I’m not sure which is worse- the remembering of a sad anniversary or when the time comes that you remember you’ve forgotten it. I’m sure Dr. Phil and any number of other positivity gurus would say the former because it means you’re not healing. For me it’s the latter because then what was simply grief morphs into guilt. Seven years ago my very dear cat Gatsby died. Ten days after his death I was diagnosed with multiple sclerosis which is not surprising to anyone with the disease- a severe emotional or physical shock often precedes the diagnosis. To anyone who thinks that it is a touch melodramatic to go full blown into an incurable chronic disease over the death of a cat you can feel free to find another blog to read.
I have always owned and loved cats. I love everything about them and while I don’t mean to disparage their canine counterparts it is precisely their independent, non slobbery, no jumping barking histrionic personalities that I admire. It’s been said many times but pets often reflect their owners and I am definitely cat-like. Friendly enough but just as happy by myself and very capable of giving love and affection but needing my own time and space as well.
Gatsby was unique in that he was also a dog lover’s cat and possessed some dog-like qualities. He would sit patiently outside the bedroom door in the morning to say good morning and escort you to the kitchen for breakfast (his first, of course) and would also be sitting right inside the door when you got home from work, no motion or sound until coats and bags were put away and then he’d be around your legs making the cat noises that were the equivalent of telling you about his day. He would also fetch which was one of his greatest tricks because training a cat is not the easiest thing to do. He loved every crumpled piece of paper or small rubber golf ball that came his way. First there was the chase, then the pounce, a bit of a tussle because those things are fierce, and finally he’d come back to you, tail held high, and drop the object at your feet. To this day if I throw a piece of paper towards a wastebasket I expect to see him appear to grab it.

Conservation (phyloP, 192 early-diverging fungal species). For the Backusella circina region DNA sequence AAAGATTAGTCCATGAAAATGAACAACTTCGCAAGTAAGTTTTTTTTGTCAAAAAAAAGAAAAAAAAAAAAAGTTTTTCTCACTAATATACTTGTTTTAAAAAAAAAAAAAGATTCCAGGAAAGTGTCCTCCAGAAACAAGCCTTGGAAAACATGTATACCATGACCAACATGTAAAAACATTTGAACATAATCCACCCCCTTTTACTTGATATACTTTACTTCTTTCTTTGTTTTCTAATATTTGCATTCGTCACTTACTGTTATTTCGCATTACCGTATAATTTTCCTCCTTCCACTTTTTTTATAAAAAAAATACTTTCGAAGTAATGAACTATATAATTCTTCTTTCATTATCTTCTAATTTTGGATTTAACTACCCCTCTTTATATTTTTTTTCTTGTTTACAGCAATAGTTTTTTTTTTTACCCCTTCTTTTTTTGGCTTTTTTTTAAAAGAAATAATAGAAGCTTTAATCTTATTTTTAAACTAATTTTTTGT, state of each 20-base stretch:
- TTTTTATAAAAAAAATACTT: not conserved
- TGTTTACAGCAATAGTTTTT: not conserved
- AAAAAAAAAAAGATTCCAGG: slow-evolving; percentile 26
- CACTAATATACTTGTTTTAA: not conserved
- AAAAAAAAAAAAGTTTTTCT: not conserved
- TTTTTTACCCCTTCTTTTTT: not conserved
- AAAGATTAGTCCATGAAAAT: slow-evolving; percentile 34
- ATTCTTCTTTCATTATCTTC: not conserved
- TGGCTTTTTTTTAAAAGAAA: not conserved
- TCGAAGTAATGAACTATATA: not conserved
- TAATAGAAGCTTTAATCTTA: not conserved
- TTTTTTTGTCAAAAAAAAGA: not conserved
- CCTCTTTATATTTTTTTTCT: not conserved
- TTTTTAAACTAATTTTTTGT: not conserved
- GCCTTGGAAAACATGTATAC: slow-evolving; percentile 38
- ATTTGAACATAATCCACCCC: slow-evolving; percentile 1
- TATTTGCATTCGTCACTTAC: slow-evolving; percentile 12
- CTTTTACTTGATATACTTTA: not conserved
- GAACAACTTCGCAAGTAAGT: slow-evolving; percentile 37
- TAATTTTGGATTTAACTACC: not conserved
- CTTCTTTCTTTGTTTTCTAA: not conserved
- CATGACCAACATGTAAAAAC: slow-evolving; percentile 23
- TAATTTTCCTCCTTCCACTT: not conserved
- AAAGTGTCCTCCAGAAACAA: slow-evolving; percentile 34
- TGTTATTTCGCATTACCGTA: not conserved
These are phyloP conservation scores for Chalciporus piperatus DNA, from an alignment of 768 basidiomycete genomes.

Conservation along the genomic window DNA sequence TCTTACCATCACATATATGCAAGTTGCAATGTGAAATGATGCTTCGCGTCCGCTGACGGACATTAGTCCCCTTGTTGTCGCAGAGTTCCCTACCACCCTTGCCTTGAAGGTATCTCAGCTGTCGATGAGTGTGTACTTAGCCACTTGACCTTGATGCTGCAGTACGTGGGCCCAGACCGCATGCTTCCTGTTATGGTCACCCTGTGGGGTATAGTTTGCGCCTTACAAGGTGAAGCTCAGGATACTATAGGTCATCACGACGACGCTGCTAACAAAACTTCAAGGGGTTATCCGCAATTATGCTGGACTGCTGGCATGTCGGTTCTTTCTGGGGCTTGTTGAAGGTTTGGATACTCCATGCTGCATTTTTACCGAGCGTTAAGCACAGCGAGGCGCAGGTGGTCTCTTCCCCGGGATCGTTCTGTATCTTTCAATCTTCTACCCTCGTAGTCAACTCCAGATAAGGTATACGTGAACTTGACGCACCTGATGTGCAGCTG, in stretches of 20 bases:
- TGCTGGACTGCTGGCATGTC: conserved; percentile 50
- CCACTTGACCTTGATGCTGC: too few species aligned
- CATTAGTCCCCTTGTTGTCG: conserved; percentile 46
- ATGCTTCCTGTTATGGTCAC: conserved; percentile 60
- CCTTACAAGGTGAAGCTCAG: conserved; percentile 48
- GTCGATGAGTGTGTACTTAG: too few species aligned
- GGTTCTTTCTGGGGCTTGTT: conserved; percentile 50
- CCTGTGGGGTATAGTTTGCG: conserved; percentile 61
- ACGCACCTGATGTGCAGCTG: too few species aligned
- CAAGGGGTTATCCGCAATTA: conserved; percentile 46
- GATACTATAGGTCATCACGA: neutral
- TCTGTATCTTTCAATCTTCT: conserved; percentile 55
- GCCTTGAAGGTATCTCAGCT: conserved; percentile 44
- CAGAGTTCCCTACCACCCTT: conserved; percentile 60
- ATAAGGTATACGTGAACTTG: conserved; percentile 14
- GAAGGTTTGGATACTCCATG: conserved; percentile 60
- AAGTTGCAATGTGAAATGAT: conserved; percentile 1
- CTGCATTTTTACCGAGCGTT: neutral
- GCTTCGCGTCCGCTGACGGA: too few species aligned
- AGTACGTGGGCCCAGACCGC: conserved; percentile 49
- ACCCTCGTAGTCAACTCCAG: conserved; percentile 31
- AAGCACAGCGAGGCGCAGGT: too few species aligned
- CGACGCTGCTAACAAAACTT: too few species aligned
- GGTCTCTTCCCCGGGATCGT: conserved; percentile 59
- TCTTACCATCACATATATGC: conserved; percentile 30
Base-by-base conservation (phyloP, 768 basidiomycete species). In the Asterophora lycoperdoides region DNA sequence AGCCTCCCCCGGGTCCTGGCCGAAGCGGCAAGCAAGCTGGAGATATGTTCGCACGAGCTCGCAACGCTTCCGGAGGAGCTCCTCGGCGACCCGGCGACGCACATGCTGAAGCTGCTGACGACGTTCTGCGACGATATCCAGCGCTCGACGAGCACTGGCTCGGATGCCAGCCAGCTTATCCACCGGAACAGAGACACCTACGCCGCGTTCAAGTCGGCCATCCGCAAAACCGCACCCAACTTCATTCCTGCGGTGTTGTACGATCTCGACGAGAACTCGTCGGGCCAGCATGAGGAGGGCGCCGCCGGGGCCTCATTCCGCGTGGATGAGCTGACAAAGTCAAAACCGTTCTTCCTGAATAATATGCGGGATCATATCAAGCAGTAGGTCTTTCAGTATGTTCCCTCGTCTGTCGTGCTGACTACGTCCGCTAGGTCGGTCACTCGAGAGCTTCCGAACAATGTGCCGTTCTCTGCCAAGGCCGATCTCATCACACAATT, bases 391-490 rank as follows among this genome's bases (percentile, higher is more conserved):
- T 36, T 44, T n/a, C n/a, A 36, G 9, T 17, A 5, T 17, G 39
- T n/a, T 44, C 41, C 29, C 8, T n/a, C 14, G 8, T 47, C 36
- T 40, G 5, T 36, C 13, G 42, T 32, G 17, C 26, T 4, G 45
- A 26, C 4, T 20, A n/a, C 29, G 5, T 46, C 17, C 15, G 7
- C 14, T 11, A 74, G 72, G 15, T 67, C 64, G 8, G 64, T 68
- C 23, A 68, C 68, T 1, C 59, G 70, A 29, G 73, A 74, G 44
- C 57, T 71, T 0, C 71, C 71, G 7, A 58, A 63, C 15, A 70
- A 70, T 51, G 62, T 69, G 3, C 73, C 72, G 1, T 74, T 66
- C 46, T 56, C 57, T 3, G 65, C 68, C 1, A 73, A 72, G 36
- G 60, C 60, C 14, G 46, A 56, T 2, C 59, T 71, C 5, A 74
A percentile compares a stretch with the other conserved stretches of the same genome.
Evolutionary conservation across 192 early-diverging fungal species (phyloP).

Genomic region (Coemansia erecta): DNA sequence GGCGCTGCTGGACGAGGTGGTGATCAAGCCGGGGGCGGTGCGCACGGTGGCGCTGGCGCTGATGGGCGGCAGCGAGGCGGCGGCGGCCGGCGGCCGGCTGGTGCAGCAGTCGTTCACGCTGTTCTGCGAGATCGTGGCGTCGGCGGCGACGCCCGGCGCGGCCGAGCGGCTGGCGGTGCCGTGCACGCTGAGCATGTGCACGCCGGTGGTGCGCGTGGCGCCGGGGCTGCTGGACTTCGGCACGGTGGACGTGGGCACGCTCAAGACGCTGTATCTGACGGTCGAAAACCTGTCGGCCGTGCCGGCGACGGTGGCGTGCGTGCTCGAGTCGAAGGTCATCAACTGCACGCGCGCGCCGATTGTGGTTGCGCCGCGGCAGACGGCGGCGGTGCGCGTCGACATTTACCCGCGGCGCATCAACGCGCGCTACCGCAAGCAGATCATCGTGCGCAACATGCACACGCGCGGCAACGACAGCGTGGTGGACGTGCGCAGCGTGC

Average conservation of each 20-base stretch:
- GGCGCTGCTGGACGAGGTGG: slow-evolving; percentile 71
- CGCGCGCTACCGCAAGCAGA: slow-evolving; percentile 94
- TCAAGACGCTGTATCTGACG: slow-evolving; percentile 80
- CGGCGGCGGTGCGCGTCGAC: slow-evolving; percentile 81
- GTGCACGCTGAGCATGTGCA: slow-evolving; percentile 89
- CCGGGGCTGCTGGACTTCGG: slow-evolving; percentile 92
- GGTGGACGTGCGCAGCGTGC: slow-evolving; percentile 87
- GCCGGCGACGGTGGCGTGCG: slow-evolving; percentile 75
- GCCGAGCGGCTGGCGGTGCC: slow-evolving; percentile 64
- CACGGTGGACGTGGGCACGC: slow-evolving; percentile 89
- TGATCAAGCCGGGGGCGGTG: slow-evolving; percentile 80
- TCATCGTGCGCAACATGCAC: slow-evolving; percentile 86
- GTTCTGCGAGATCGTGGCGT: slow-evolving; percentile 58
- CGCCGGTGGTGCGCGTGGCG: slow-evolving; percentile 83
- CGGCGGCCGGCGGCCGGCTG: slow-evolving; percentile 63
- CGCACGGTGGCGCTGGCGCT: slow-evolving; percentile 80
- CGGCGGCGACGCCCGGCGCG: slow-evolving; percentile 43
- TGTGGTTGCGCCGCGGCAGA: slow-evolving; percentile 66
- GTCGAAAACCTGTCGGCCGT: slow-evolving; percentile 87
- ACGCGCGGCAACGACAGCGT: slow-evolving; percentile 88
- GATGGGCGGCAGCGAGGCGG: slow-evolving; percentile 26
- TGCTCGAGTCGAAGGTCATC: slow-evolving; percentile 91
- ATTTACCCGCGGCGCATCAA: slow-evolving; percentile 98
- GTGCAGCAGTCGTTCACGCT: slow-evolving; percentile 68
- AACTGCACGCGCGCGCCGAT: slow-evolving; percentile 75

Our relationship was the purest I’ll ever have because he depended on me completely and in return loved me unconditionally. Without fail he was always there for me. You can’t have that with a human and I’m not sure you’d even want it. He died suddenly one night when we were all home together relaxing. I did not know you could cry that long and hard and even when I finally fell asleep he was dying in my dreams. I dreamt that I should quit breathing so much, that he was dying because I was using up his oxygen; very Freudian because he was so attuned to my every emotion and it did take a toll on him. That and the many moves, the addition of a man and a 6 year old noisy active boy to our quiet household, were simply too much. As my husband said, “He was tired. It was time for him to go.”
Even if I no longer remember the exact day it was one of the worst of my life. I will miss you forever my sweet furry funny guy.